Mogollon people occupied the Gila River
headwaters more than 800 years ago. These early
ground-dwellers built pit houses, grew beans and
corn, gathered food and hunted for game. Later
in the period, the Mogollon crafted the
distinctive black-on-white pottery. By the
1200s, the Mogollon no longer lived here,
disappearing or moving to other regions, and the
area was occupied by pueblo dwellers. They lived
in the open, as did the Mogollon, but also built
protected homes in the cliff of a side canyon.
The cliff dwellings found here date back to the
1200s. The Indians occupied five of the seven
caves which are located far above stream level.
They farmed on the mesa above the cliffs.
40 rooms were constructed into the cave, housing
about 70 people. The timbers supporting the
ceilings have been dated at AD 1280
one-mile loop trail begins next to a small
visitor center at the cliff dwellings parking
lot. The trail is level for awhile, providing a
good view of the dwellings high above. A series
of stairs takes visitors to the dwellings, 180
feet above trail level. "Triple Cave" is the
most impressive of the caves, having three large
openings. Using stone, the occupants built rooms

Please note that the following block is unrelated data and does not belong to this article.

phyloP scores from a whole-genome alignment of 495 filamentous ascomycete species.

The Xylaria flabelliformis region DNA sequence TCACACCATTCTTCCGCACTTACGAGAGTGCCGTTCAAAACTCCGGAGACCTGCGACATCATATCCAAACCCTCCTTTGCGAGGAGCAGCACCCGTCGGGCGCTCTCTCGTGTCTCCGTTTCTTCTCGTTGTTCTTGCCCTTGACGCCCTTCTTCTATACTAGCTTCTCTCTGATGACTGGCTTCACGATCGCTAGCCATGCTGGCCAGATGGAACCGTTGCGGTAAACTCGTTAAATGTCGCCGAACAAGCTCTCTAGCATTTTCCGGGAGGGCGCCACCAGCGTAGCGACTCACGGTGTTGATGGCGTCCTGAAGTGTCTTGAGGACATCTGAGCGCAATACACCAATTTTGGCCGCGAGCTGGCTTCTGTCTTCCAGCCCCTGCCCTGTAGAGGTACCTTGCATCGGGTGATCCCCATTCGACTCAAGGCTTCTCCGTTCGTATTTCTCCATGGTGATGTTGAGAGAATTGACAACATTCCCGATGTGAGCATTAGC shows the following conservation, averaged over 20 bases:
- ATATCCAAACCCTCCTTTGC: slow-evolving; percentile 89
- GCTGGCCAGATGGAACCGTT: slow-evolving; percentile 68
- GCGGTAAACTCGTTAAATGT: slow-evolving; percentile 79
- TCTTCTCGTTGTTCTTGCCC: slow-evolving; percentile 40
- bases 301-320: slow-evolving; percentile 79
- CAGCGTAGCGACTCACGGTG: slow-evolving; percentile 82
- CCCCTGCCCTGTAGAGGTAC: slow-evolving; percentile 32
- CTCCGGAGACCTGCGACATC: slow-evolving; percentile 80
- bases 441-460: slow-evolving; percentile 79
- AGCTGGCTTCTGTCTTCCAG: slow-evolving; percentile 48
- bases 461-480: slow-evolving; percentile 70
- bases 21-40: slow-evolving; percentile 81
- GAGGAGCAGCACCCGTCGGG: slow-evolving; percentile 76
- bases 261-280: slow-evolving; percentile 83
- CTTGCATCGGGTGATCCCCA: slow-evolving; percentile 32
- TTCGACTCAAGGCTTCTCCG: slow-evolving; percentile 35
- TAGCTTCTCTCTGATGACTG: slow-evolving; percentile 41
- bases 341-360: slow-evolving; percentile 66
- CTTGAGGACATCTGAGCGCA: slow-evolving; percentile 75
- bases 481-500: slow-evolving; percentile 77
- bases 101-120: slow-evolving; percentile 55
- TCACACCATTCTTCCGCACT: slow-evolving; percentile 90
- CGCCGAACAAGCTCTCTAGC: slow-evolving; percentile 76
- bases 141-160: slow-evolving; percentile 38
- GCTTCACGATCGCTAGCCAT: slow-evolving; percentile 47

on two levels, supporting the upper level with
wooden beams. They brought their corn down to
the cave to grind, so they built a food storage
area, and also a ceremonial room.
they left their secure and comfortable homes.
Like the Mogollon and the Anasazi, the Pueblo
people abandoned the cliff homes, at about 1300.
Much later, Apache used the region for hunting
and lived in villages, up to the time of the
Gadsden Purchase and the arrival of American
homesteaders. A small army camp was established
in the late 1800s, where the village of Gila Hot
Springs now sits, to guard the settlers from the
troubles between foreigners and the Apache had
their roots during the Spanish period, from
about 1600. The inevitable result of Spanish
settlement in the nearby Santa Cruz Valley and
the Rio Grande Valley to the east was an ongoing
conflict for power over the land. Apache were
captured and put into slavery and, beginning in
1835, those with Apache scalps were awarded a
The Gadsden Purchase only made things
worse. In 1856, gold was discovered at
Piños Altos, north of Silver City,
bringing more prospectors and miners to the
region. A major incident occurred at
Piños Altos in February 1861, involving
Cochise, his followers, and a small U.S. Army
unit. Three members of Cochise's family were
killed by soldiers in the ensuing conflict, and
the wars began in earnest. Several incidents
ensued in the mountainous Gila River country.
The last Apache to live in the area which is now
the Gila Wilderness departed by 1900.